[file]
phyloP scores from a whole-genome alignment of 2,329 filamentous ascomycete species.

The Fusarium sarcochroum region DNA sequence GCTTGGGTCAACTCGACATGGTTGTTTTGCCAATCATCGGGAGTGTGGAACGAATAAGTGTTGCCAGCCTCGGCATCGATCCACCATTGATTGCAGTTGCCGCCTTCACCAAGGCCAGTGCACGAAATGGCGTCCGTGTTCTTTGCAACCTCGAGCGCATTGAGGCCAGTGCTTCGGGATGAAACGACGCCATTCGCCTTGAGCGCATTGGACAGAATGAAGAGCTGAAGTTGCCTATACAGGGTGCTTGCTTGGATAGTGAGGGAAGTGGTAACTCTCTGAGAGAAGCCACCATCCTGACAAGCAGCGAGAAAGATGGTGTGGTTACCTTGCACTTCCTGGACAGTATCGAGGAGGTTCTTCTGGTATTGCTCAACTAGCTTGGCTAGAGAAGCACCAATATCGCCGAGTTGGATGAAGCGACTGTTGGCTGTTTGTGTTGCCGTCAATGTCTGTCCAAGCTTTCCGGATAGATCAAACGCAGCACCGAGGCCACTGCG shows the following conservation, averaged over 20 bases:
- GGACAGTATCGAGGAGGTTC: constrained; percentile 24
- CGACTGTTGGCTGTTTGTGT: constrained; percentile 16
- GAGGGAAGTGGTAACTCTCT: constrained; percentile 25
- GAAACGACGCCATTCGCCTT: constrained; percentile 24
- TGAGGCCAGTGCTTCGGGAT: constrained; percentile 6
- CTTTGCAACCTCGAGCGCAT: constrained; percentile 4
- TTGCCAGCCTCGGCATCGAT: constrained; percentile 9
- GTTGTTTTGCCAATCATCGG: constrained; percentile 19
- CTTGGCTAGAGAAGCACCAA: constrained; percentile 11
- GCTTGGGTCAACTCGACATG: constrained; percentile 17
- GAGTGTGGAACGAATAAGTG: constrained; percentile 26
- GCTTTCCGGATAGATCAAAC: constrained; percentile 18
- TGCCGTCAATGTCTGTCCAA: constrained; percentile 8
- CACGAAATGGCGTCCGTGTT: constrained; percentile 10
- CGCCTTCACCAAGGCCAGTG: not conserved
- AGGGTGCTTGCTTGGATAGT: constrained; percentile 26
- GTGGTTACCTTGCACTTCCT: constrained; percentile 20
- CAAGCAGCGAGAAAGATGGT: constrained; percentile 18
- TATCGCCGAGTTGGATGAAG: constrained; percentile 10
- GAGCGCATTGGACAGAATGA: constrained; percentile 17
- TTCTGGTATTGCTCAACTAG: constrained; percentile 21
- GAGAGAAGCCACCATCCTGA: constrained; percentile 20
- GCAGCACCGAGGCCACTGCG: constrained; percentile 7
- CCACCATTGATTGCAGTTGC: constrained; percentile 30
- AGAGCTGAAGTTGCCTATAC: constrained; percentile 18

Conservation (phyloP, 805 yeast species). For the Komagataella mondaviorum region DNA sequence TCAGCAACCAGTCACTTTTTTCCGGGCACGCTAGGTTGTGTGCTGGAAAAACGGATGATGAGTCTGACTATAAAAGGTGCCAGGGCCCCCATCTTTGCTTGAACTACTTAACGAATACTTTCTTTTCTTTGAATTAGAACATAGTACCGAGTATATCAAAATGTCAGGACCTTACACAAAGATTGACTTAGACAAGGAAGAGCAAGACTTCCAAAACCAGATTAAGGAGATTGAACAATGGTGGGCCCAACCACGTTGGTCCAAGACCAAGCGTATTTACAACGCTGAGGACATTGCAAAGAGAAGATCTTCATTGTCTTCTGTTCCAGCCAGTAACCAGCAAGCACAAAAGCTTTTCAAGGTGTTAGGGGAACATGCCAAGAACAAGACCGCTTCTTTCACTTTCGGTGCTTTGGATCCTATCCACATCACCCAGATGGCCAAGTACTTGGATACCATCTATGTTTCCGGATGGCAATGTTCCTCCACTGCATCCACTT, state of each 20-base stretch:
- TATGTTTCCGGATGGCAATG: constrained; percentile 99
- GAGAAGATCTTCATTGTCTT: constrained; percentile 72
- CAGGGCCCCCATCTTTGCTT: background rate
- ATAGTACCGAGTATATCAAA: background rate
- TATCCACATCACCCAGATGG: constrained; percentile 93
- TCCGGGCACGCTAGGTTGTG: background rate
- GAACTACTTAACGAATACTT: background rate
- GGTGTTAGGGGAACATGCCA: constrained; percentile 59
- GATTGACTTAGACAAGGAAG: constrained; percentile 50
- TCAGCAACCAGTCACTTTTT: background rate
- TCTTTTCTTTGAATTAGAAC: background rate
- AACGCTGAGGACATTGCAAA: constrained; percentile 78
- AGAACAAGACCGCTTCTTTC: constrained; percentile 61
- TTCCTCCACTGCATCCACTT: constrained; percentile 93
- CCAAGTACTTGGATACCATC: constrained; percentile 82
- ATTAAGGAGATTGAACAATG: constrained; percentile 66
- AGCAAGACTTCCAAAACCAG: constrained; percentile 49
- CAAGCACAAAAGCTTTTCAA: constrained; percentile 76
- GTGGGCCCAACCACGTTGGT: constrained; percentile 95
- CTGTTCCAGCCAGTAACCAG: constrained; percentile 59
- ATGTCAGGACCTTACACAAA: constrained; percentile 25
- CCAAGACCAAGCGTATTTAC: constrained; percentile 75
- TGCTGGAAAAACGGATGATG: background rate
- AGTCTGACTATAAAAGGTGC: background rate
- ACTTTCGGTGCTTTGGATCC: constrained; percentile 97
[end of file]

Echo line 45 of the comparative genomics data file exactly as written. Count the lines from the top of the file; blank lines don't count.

- AGCAAGACTTCCAAAACCAG: constrained; percentile 49